Lindsay Lou and the Flatbellys, Americana Season, South Holland Centre, Spalding
Sunday night at Spalding’s South Holland Centre may well have been the “Barbecue ‘67’ moment for an audience of 300-plus people.
Just like the visit of Jimi Hendrix, Geno Washington and the Ram Jam Band, Cream. Pink Floyd and The Move 50 years ago this May, Lindsay Lou and the Flatbellys is a show the people who were there will talk about for generations to come.
The band, lead vocalist Lindsay Lou Rilko, husband and mandolin player Josh(ua) Rilko, bassist PJ George and all-round “crazy person Mark Lavengood on Dobro resonator guitar, are the best thing to have come to Spalding since Ruby Turner brought the house down in February 2014.
With songs of maturity, serenity and tranquility, the stand-out highlights being “Here Between”, “River New” (with PJ George on lead vocals) and May Erlewine’s “The River Jordan”, this was pure class bluegrass.
But anyone expecting a “take your partners” barn dance from Lindsay Lou and her men, the group name reputedly “Flatbellys” coming from someone who told them “It’s good to see you Flatbellys out here pickin’ with us Greybeards”, would have got a shock.
We all have different influences, but we’ve honed in on our chops with the bluegrass sound and everything it’s taught usLindsay Lou Rilko, lead vocalist and guitarist, Lindsay Lou and the Flatbellys
The soaring, towering, unerring vocals of Lindsay Lou Rilko shook the auditorium to its very core, exploding with atomic energy songs from the band’s most recent album, Ionia.
Front Country, The Railsplitters, Hillfolk Noir and The Stray Birds all left their bluegrass mark on Spalding.
But Lindsay Lou and the Flatbellys are another Americana, genre-defining experience entirely.
After the concert, Lindsay Lou said: “This was our smoothest trip (to the UK) yet because every time we came here before, I got sick.
“I heard, from a number of people, good things about Spalding and it does feel like a family, the whole basis of which is to share all these songs with people who have never met us before.
“That lays the foundations for the bluegrass music we see through own lenses which comes out sounding different.”
Of all the rave reviews Lindsay Lou and the Flatbellys have had since its foundation in 2009, the words of Seth Bernard who co-founded Michigan-based social enterprise Earthwork Music captures the band best.
Seth said: “This is what happens when musicianship serves the heart and soul... when four people travel 50,000 miles a year together in the same vehicle and have music for breakfast, lunch and dinner.
“This is what happens when (a) family band makes a record in the living room and the music arrives with the vibe of the place and time permanently imbedded within it.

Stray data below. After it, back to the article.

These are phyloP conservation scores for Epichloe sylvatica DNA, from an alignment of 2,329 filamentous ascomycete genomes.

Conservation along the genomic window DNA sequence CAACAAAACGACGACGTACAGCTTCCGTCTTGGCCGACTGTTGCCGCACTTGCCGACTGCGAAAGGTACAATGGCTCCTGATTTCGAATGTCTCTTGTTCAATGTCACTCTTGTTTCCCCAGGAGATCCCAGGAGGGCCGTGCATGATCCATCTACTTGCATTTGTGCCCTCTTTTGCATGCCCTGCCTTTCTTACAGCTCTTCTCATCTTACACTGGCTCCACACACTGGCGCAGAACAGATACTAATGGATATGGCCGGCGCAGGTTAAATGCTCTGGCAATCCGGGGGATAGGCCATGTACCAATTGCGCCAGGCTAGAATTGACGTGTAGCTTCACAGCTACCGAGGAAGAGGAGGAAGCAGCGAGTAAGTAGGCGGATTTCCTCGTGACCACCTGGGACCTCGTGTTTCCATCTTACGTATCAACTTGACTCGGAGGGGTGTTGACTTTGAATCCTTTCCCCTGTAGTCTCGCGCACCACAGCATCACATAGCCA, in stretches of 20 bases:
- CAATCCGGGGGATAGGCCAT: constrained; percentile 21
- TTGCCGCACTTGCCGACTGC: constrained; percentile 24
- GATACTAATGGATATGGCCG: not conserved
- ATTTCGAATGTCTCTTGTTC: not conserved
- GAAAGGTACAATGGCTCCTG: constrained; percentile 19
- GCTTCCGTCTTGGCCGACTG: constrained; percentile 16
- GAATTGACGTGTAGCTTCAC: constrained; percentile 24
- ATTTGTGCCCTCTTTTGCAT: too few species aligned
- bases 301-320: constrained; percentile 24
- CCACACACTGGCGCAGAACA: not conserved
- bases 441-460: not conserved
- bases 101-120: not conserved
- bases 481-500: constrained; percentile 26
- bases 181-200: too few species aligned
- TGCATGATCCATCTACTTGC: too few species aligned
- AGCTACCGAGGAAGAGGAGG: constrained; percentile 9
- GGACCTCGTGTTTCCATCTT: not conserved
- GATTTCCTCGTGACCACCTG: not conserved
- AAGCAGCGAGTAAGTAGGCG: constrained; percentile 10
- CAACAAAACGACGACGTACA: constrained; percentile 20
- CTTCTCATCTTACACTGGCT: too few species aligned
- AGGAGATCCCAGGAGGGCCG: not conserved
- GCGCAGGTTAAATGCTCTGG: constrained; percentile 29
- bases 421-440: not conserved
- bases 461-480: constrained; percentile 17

“This is next-level Lou-Grass...the acoustic soul of the Great Lakes on a pilgrimage to Nashville.
“This is the magic of the moment between bandmates who have put in the time it takes to raise the bar... Lindsay Lou and the Flatbellys have earned it.”
Lindsay Lou said: “Bluegrass and country music started in the 1950s, but I grew up listening to a lot of jazz and soul singers.
“We all have different influences, but we’ve honed in on our chops (sharpened the band’s musical technique to perfection) with the bluegrass sound and everything it’s taught us.
“But over time, we matured our own sound and our next record will have electric guitar and drums on it.”
However, what sets Lindsay Lou and the Flatbellys apart from other bluegrass bands is the penetrating, rousing and virtuoso vocals of Lindsay Lou herself.
Mandolinist Jimmy Gaudreau, of bluegrass royalty The Country Gentlemen, described Lindsay Lou as a vocalist “who can sing anything you throw their way”.
Even better, the band’s own website said: “Lindsay Lou has the kind of voice you can get lost in.
“One part jazz singer, effortlessly transitioning octaves, one part blues shouter, soaring over the band like a clarion call, and one part folk singer, rousing them all together in song.”
Lindsay Lou said: “I used to sing in choirs and my mum would always listen to Carly Simon who was one of her favourite singers.
“Music has played a big role for me in a spiritual sense, a kind of secret space to find yourself within.
“But Josh has probably spent the most time of anybody, really investing himself in bluegrass properly.
“He comes from a really strict religious background which he has freed himself from.
“But he still embodies that traditionalist approach, whereas I don’t feel married to any musical genre.
“I’m a disciple of music with a capital M.”
Review and interview by Winston Brown
CONCERT PREVIEW: Voices from the Great Lakes at Spalding riverside setting for a Nashville night out